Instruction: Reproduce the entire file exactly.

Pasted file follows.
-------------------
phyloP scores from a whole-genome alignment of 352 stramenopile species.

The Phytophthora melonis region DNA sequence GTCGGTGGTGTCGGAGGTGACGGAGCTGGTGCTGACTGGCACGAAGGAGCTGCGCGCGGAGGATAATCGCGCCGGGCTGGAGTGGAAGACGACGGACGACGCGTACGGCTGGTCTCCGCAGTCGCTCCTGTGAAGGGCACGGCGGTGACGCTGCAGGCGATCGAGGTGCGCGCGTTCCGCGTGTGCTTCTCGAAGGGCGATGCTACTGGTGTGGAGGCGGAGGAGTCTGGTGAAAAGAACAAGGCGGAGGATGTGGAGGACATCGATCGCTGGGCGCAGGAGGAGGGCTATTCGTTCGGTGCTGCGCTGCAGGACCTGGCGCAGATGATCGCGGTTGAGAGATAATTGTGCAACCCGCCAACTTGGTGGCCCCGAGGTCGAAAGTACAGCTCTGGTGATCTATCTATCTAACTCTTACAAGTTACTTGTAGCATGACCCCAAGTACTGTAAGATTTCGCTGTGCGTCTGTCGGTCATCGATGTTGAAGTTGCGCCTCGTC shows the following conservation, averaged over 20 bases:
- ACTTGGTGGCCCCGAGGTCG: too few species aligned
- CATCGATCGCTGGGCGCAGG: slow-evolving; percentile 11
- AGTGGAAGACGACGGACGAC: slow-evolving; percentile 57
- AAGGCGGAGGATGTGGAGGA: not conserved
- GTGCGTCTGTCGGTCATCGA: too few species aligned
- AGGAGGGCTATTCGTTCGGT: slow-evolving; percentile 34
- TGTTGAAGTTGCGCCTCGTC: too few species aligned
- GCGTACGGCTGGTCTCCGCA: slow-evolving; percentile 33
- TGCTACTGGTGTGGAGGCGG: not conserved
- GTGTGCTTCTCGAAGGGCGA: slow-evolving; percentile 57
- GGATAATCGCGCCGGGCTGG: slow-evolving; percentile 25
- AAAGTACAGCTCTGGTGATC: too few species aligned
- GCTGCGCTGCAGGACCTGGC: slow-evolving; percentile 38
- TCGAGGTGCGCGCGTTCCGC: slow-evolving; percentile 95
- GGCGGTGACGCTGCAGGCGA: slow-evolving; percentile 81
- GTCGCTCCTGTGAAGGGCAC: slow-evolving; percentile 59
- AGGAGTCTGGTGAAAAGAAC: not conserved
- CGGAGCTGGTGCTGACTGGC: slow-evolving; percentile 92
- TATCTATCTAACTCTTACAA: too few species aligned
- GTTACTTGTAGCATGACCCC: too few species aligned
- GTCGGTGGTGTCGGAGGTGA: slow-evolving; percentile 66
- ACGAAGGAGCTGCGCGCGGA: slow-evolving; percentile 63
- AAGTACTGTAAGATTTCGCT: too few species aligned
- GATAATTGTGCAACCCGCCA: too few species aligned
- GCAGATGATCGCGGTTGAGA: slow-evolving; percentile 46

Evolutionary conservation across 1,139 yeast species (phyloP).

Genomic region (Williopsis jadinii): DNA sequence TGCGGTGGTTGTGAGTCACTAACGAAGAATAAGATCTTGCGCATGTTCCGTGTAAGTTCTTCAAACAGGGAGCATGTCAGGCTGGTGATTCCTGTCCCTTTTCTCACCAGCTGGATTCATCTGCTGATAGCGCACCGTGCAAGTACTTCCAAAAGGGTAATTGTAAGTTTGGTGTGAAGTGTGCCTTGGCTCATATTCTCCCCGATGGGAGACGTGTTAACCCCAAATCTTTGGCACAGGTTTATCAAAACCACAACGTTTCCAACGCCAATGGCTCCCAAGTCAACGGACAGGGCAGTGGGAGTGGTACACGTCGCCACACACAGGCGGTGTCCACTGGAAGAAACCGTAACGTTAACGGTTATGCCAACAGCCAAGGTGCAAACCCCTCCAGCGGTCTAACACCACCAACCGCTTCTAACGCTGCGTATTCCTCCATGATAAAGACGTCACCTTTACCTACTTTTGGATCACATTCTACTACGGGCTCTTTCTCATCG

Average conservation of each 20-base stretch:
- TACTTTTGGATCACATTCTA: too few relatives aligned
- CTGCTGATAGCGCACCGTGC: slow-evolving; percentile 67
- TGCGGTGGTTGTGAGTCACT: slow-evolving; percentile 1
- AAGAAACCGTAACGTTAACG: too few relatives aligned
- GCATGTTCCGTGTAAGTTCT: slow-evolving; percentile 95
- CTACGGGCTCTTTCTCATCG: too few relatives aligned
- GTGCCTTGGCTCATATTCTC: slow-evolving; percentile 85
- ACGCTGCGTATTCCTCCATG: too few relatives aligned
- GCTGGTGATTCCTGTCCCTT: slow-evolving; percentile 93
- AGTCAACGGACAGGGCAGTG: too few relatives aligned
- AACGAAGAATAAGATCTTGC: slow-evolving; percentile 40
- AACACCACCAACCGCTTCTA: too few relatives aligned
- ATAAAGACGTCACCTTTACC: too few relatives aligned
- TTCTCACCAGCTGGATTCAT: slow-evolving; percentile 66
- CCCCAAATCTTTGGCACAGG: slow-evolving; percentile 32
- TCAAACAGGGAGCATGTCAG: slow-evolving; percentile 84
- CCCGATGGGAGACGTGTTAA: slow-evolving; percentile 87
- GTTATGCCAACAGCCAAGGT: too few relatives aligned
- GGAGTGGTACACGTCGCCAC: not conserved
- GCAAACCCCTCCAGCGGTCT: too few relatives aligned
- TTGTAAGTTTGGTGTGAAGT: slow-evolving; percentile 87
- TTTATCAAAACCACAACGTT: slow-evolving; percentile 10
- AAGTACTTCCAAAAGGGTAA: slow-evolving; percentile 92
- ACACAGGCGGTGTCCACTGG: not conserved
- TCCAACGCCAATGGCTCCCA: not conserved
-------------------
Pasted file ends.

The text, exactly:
phyloP scores from a whole-genome alignment of 352 stramenopile species.

The Phytophthora melonis region DNA sequence GTCGGTGGTGTCGGAGGTGACGGAGCTGGTGCTGACTGGCACGAAGGAGCTGCGCGCGGAGGATAATCGCGCCGGGCTGGAGTGGAAGACGACGGACGACGCGTACGGCTGGTCTCCGCAGTCGCTCCTGTGAAGGGCACGGCGGTGACGCTGCAGGCGATCGAGGTGCGCGCGTTCCGCGTGTGCTTCTCGAAGGGCGATGCTACTGGTGTGGAGGCGGAGGAGTCTGGTGAAAAGAACAAGGCGGAGGATGTGGAGGACATCGATCGCTGGGCGCAGGAGGAGGGCTATTCGTTCGGTGCTGCGCTGCAGGACCTGGCGCAGATGATCGCGGTTGAGAGATAATTGTGCAACCCGCCAACTTGGTGGCCCCGAGGTCGAAAGTACAGCTCTGGTGATCTATCTATCTAACTCTTACAAGTTACTTGTAGCATGACCCCAAGTACTGTAAGATTTCGCTGTGCGTCTGTCGGTCATCGATGTTGAAGTTGCGCCTCGTC shows the following conservation, averaged over 20 bases:
- ACTTGGTGGCCCCGAGGTCG: too few species aligned
- CATCGATCGCTGGGCGCAGG: slow-evolving; percentile 11
- AGTGGAAGACGACGGACGAC: slow-evolving; percentile 57
- AAGGCGGAGGATGTGGAGGA: not conserved
- GTGCGTCTGTCGGTCATCGA: too few species aligned
- AGGAGGGCTATTCGTTCGGT: slow-evolving; percentile 34
- TGTTGAAGTTGCGCCTCGTC: too few species aligned
- GCGTACGGCTGGTCTCCGCA: slow-evolving; percentile 33
- TGCTACTGGTGTGGAGGCGG: not conserved
- GTGTGCTTCTCGAAGGGCGA: slow-evolving; percentile 57
- GGATAATCGCGCCGGGCTGG: slow-evolving; percentile 25
- AAAGTACAGCTCTGGTGATC: too few species aligned
- GCTGCGCTGCAGGACCTGGC: slow-evolving; percentile 38
- TCGAGGTGCGCGCGTTCCGC: slow-evolving; percentile 95
- GGCGGTGACGCTGCAGGCGA: slow-evolving; percentile 81
- GTCGCTCCTGTGAAGGGCAC: slow-evolving; percentile 59
- AGGAGTCTGGTGAAAAGAAC: not conserved
- CGGAGCTGGTGCTGACTGGC: slow-evolving; percentile 92
- TATCTATCTAACTCTTACAA: too few species aligned
- GTTACTTGTAGCATGACCCC: too few species aligned
- GTCGGTGGTGTCGGAGGTGA: slow-evolving; percentile 66
- ACGAAGGAGCTGCGCGCGGA: slow-evolving; percentile 63
- AAGTACTGTAAGATTTCGCT: too few species aligned
- GATAATTGTGCAACCCGCCA: too few species aligned
- GCAGATGATCGCGGTTGAGA: slow-evolving; percentile 46

Evolutionary conservation across 1,139 yeast species (phyloP).

Genomic region (Williopsis jadinii): DNA sequence TGCGGTGGTTGTGAGTCACTAACGAAGAATAAGATCTTGCGCATGTTCCGTGTAAGTTCTTCAAACAGGGAGCATGTCAGGCTGGTGATTCCTGTCCCTTTTCTCACCAGCTGGATTCATCTGCTGATAGCGCACCGTGCAAGTACTTCCAAAAGGGTAATTGTAAGTTTGGTGTGAAGTGTGCCTTGGCTCATATTCTCCCCGATGGGAGACGTGTTAACCCCAAATCTTTGGCACAGGTTTATCAAAACCACAACGTTTCCAACGCCAATGGCTCCCAAGTCAACGGACAGGGCAGTGGGAGTGGTACACGTCGCCACACACAGGCGGTGTCCACTGGAAGAAACCGTAACGTTAACGGTTATGCCAACAGCCAAGGTGCAAACCCCTCCAGCGGTCTAACACCACCAACCGCTTCTAACGCTGCGTATTCCTCCATGATAAAGACGTCACCTTTACCTACTTTTGGATCACATTCTACTACGGGCTCTTTCTCATCG

Average conservation of each 20-base stretch:
- TACTTTTGGATCACATTCTA: too few relatives aligned
- CTGCTGATAGCGCACCGTGC: slow-evolving; percentile 67
- TGCGGTGGTTGTGAGTCACT: slow-evolving; percentile 1
- AAGAAACCGTAACGTTAACG: too few relatives aligned
- GCATGTTCCGTGTAAGTTCT: slow-evolving; percentile 95
- CTACGGGCTCTTTCTCATCG: too few relatives aligned
- GTGCCTTGGCTCATATTCTC: slow-evolving; percentile 85
- ACGCTGCGTATTCCTCCATG: too few relatives aligned
- GCTGGTGATTCCTGTCCCTT: slow-evolving; percentile 93
- AGTCAACGGACAGGGCAGTG: too few relatives aligned
- AACGAAGAATAAGATCTTGC: slow-evolving; percentile 40
- AACACCACCAACCGCTTCTA: too few relatives aligned
- ATAAAGACGTCACCTTTACC: too few relatives aligned
- TTCTCACCAGCTGGATTCAT: slow-evolving; percentile 66
- CCCCAAATCTTTGGCACAGG: slow-evolving; percentile 32
- TCAAACAGGGAGCATGTCAG: slow-evolving; percentile 84
- CCCGATGGGAGACGTGTTAA: slow-evolving; percentile 87
- GTTATGCCAACAGCCAAGGT: too few relatives aligned
- GGAGTGGTACACGTCGCCAC: not conserved
- GCAAACCCCTCCAGCGGTCT: too few relatives aligned
- TTGTAAGTTTGGTGTGAAGT: slow-evolving; percentile 87
- TTTATCAAAACCACAACGTT: slow-evolving; percentile 10
- AAGTACTTCCAAAAGGGTAA: slow-evolving; percentile 92
- ACACAGGCGGTGTCCACTGG: not conserved
- TCCAACGCCAATGGCTCCCA: not conserved